Cassaubon wrote, I’m 47 years old and never since my high school Philosophy teacher has an academic had such a profound intellectual impact on me. Even greater than an intellectual impact: I feel as if my life has shifted towards an ideal; JBP has helped me seek out and find meaning in life.
My second example is another exchange that took place on November 16th.. The place: the UW-Madison’s Educational Science Building. The lecture’s subject: Campus Indoctrination.
In the body of his talk, JBP explained:
One of the hallmarks of both post-modernism and ideological thinking is the proclivity to reduce very complex phenomena to a single causes.
One cause used by ideologues to rationalize overthrow of the established order is “thrownness,” meaning the “arbitrary nature of human being”:
. . . you’re a certain race and you’re born with a certain level of intelligence, let’s say, although that can be impaired certainly with enough effort. You’re born in a certain culture with a certain language and in a certain socio-economic class and with a certain degree of attractiveness. And those are all things that are handed to you.
He paraphrases the argument:
The talents and catastrophes of life are by no means equally distributed. From the perspective of the standards of human justice and perhaps human mercy as well, there is something intrinsically unfair, unjust about the structure of existence itself.
Basically, because the distribution of wealth is unequal, life is inherently “unfair.”
The Neo-Marxist argument is flawed, however, because . . . the finger is always pointed at inadequate social structuring as the root cause of suffering. It’s so naive, it’s difficult for me to understand why people can possibly fall for it. There’s the hope that suffering can be relieved if we can just organize our societies properly.
Of those who promote simplistic, counter-productive ideologies, he says:
That’s a consequence of giving your God-given soul over to human dogma. And the universities are absolutely complicit in this. They take young people’s minds . . . they’re more or less looking for an identity . . . and no wonder . . . and they teach them this idiocy.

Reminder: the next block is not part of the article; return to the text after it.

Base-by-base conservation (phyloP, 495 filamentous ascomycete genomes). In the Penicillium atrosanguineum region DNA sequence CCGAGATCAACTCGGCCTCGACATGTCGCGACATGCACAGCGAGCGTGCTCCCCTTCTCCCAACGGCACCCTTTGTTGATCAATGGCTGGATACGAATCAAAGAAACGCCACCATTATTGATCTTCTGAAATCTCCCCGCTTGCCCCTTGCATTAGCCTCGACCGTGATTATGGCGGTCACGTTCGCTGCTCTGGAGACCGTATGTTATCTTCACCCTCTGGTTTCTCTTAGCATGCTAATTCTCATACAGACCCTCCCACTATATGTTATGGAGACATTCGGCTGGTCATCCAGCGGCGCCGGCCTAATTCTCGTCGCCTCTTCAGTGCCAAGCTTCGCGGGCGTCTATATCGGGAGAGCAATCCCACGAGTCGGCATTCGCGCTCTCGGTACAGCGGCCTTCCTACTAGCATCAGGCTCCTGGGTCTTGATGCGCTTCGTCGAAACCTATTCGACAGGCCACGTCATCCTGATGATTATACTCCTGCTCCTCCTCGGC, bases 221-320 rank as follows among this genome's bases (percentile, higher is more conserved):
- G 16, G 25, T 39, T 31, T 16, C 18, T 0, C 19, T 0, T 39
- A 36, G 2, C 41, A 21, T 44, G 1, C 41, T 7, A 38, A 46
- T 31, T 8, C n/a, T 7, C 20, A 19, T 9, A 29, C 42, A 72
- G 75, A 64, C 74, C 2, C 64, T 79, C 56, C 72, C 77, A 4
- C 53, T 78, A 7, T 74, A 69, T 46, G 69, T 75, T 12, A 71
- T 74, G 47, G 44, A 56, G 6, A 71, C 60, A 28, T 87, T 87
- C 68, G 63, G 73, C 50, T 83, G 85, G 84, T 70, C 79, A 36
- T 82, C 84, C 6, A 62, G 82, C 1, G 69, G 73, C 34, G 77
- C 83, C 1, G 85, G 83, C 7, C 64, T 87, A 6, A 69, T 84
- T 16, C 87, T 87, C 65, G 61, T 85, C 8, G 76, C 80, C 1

It also got personal. A questioner asked for JBP’s response to a slanderous article published against him in a campus newspaper, The Daily Cardinal. He dismissed it as “nonsense:”
The ideologues who pen that kind of nonsense have constant themes. Anyone who disagrees with them is pathological in some manner and uses the right of free speech to exercise that pathology. Well, No! Sorry! That’s not the case. . . . It’s palpably absurd.
It was during the Q & A session, the Dr. Peterson again demonstrated compassion. A student raised his hand:
Student: Now for starters, I feel kind of terrible for writing that article. [Laugher and applause from audience.] To give credit where it’s due, it was co-written with others, and I hoped it would come across a little more thoughtful and serious.
JBP: [Roars with laugher.] Are you serious???
JBP: It’s very brave of you to be standing there.
The student persisted, asking a question based on Neo-Marxist assumptions. Picking up on the observation that young people are looking for identity, he wanted to know how to cope with the by-products of social unfairness – alienation and loneliness.
Student: My question isn’t about [the article], but more about identity. Really, what you see in the sense of thrownness. It’s a consequence of human nature. Human nature creates hierarchies.